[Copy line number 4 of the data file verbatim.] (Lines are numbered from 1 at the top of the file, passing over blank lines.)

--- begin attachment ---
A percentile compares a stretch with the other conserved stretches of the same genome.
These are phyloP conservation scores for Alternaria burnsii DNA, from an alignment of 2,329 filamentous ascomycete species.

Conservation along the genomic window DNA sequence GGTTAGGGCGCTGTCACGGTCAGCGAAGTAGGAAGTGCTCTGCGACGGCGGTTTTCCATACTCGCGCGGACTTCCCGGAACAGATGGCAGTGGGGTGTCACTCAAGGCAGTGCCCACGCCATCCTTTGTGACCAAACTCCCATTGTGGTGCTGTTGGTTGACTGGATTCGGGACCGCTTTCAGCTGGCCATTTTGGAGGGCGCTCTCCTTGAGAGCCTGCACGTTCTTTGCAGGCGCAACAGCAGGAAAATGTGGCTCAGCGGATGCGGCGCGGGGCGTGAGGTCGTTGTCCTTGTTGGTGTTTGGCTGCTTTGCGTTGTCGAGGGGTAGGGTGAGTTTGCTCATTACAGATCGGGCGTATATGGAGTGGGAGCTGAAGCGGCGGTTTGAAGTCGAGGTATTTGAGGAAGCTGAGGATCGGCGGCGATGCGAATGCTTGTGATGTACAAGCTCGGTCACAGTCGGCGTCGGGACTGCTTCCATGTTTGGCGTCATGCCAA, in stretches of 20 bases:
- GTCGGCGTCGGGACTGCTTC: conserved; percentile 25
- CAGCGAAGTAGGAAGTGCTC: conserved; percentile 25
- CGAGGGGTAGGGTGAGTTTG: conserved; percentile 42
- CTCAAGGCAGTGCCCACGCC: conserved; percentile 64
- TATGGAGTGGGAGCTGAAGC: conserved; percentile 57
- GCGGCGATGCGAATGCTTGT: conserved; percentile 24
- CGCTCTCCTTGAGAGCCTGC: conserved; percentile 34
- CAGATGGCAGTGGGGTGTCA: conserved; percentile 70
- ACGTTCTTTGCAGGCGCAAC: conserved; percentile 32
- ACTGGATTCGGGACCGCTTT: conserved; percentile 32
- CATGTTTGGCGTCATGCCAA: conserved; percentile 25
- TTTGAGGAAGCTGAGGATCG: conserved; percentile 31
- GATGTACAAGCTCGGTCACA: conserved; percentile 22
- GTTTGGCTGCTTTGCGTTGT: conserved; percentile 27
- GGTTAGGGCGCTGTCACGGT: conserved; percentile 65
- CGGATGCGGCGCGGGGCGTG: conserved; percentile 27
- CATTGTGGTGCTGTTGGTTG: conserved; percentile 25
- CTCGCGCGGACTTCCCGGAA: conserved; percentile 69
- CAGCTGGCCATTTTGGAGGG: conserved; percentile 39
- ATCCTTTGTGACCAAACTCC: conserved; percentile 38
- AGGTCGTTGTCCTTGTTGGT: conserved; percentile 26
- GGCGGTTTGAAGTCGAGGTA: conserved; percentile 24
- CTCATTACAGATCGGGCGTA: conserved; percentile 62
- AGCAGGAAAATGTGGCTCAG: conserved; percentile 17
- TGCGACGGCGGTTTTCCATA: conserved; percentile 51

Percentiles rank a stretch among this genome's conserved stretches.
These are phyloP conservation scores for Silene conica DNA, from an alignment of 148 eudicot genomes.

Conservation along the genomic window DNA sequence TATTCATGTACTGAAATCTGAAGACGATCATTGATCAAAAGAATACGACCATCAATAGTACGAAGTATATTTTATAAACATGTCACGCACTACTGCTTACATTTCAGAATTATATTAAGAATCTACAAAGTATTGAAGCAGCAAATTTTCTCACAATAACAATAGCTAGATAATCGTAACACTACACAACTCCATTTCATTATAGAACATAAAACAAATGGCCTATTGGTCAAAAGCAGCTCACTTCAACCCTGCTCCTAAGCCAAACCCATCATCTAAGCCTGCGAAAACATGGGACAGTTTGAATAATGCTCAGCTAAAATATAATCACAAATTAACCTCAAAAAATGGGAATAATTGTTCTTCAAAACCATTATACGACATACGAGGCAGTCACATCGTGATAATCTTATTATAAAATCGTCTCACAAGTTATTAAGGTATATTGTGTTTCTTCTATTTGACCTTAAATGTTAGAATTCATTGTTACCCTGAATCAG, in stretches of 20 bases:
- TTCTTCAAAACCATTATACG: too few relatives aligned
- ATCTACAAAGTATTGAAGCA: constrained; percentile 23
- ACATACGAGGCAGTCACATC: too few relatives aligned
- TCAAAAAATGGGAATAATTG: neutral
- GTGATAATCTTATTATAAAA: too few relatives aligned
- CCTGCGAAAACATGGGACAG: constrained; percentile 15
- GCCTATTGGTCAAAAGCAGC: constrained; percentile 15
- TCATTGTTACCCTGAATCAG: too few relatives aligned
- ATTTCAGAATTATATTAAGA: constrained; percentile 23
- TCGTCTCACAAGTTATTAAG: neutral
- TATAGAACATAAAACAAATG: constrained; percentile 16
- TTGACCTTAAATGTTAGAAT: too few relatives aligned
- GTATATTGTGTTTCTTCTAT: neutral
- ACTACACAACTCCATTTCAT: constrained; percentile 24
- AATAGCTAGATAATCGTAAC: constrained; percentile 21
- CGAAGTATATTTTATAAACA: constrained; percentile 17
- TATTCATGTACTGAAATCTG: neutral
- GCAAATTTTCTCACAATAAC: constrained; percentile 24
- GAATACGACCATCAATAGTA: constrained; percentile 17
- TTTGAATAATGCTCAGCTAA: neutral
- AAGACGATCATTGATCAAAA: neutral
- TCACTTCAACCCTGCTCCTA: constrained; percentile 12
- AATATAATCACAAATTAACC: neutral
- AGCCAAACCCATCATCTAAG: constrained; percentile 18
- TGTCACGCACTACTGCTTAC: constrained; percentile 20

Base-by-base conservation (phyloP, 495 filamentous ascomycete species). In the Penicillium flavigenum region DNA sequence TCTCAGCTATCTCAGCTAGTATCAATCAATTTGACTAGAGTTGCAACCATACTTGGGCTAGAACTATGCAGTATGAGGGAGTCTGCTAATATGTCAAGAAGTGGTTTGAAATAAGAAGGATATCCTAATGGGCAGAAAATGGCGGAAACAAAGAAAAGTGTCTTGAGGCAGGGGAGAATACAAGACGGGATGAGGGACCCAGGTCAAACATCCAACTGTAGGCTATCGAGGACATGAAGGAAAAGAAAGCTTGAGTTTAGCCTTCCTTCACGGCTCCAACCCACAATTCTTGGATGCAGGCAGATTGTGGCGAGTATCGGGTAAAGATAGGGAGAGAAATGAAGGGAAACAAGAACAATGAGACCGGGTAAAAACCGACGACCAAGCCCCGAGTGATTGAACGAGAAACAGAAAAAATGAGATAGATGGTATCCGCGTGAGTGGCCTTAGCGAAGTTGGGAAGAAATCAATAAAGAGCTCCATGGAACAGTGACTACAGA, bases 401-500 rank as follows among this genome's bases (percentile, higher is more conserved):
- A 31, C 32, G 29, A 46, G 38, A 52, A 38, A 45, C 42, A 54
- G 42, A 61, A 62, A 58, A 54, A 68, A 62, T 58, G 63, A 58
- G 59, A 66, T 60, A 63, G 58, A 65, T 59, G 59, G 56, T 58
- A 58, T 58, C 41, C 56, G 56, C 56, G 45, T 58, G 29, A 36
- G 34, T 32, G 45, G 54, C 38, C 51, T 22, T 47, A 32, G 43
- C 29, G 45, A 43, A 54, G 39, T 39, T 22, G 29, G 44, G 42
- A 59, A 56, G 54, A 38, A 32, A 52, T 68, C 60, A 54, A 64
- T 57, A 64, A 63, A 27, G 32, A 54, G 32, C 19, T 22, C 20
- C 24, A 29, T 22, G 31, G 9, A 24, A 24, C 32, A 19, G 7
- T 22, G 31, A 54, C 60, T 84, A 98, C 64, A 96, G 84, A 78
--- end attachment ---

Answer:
- GTCGGCGTCGGGACTGCTTC: conserved; percentile 25